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We learned a lot about healthy communication this year — and many of these lessons could have come in handy long before the pandemic began.

By Marina Khidekel, Head of Content Development at Thrive Global [View Image]

Amidst all of the lessons we’ve learned this year, one of the most vital has been the value of effective communication. As we started working from home, connecting virtually, and speaking compassionately even when emotions were running high, we learned a few important things about healthy and mindful communication — and many of these lessons could have come in handy long before the pandemic began.

We asked our Thrive community to share with us the tips they’d give their younger selves about communication. Which of these pieces of advice resonates with you?

Give yourself permission to speak up

“I was painfully shy as a little girl and through much of my adult career. When I was in my 30s, I finally realized that there’s power in being fearless, speaking up, and asking for what I needed in a clear and direct way. I channeled my storytelling skills into public speaking and leading workshops. I still practice speaking up in my head when I have an important presentation or big ask!”

—Nancy A. Shenker, marketing consultant and writer, Scottsdale, AZ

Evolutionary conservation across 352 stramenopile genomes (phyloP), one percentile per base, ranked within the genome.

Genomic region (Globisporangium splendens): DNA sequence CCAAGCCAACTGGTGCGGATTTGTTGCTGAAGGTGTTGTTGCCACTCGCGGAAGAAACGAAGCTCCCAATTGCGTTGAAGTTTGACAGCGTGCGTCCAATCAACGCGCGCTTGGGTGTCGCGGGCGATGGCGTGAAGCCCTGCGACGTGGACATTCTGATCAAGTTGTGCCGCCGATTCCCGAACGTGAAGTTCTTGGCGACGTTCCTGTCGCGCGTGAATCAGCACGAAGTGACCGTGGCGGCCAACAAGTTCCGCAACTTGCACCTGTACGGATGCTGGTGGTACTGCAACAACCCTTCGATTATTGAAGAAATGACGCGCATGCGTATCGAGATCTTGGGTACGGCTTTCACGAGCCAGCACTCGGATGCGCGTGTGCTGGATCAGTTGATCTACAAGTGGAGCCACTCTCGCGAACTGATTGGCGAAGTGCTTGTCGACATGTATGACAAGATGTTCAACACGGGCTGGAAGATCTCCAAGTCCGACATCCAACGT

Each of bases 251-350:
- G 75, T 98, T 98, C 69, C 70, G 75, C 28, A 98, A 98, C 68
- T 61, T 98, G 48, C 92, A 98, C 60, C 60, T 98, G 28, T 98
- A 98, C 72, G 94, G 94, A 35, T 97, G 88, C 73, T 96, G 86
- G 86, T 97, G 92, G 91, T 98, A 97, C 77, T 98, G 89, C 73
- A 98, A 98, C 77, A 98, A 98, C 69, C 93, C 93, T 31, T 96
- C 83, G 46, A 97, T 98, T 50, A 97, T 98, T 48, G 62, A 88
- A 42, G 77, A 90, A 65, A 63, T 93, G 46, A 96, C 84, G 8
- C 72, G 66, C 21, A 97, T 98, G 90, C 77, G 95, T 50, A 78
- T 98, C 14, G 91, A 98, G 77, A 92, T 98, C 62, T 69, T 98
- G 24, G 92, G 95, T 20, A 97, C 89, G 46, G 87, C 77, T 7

Ask for clarification

“One tip I would give my younger self about communication is that it never hurts to over communicate and ask questions, especially when working with someone for the first time or trying to find your bearings at a new job. I used to worry that I would be bothering folks if I asked a question, but we are often the only ones who feel that we might be a bother. Approach conversations with curiosity, ask questions when necessary, and when in doubt, communicate your point again if you think it was missed or is unclear.”

—Alyssa Towns, business operations specialist, Denver, CO

If you get a frustrating text, don’t respond right away

“I would encourage my younger self to pause and reflect before responding to challenging emails or text messages. Taking the time to understand the context of the sender’s communication before jumping to conclusions will help alleviate any miscommunication and misunderstanding.”

—Carrie McEachran, executive director, Sarnia, ON, Canada

Be mindful of who you’re talking to

“If I could go back, I would tell my younger self that you could be the smartest person in the room, but if you can’t communicate your ideas in a way that speaks to others, you haven’t made a difference.  The root of the word ‘communicate’ comes from the Latin meaning, ‘to make common.’ If you’re not communicating in a manner that truly engages the other party, you remain a me and them, rather than a we.”

—Donna Peters, executive coach and former senior partner, Atlanta, GA

Remember that emails can be misread

“I would tell my younger self that you can never tell what someone really means by an email. It is estimated that 90 percent of communication is non-verbal, with text and email only offering the remaining 10 percent. So many things get miscommunicated online because the sense of humanness is removed. I would tell my younger self to take all emails with a pinch of salt, to find the facts and respond objectively.”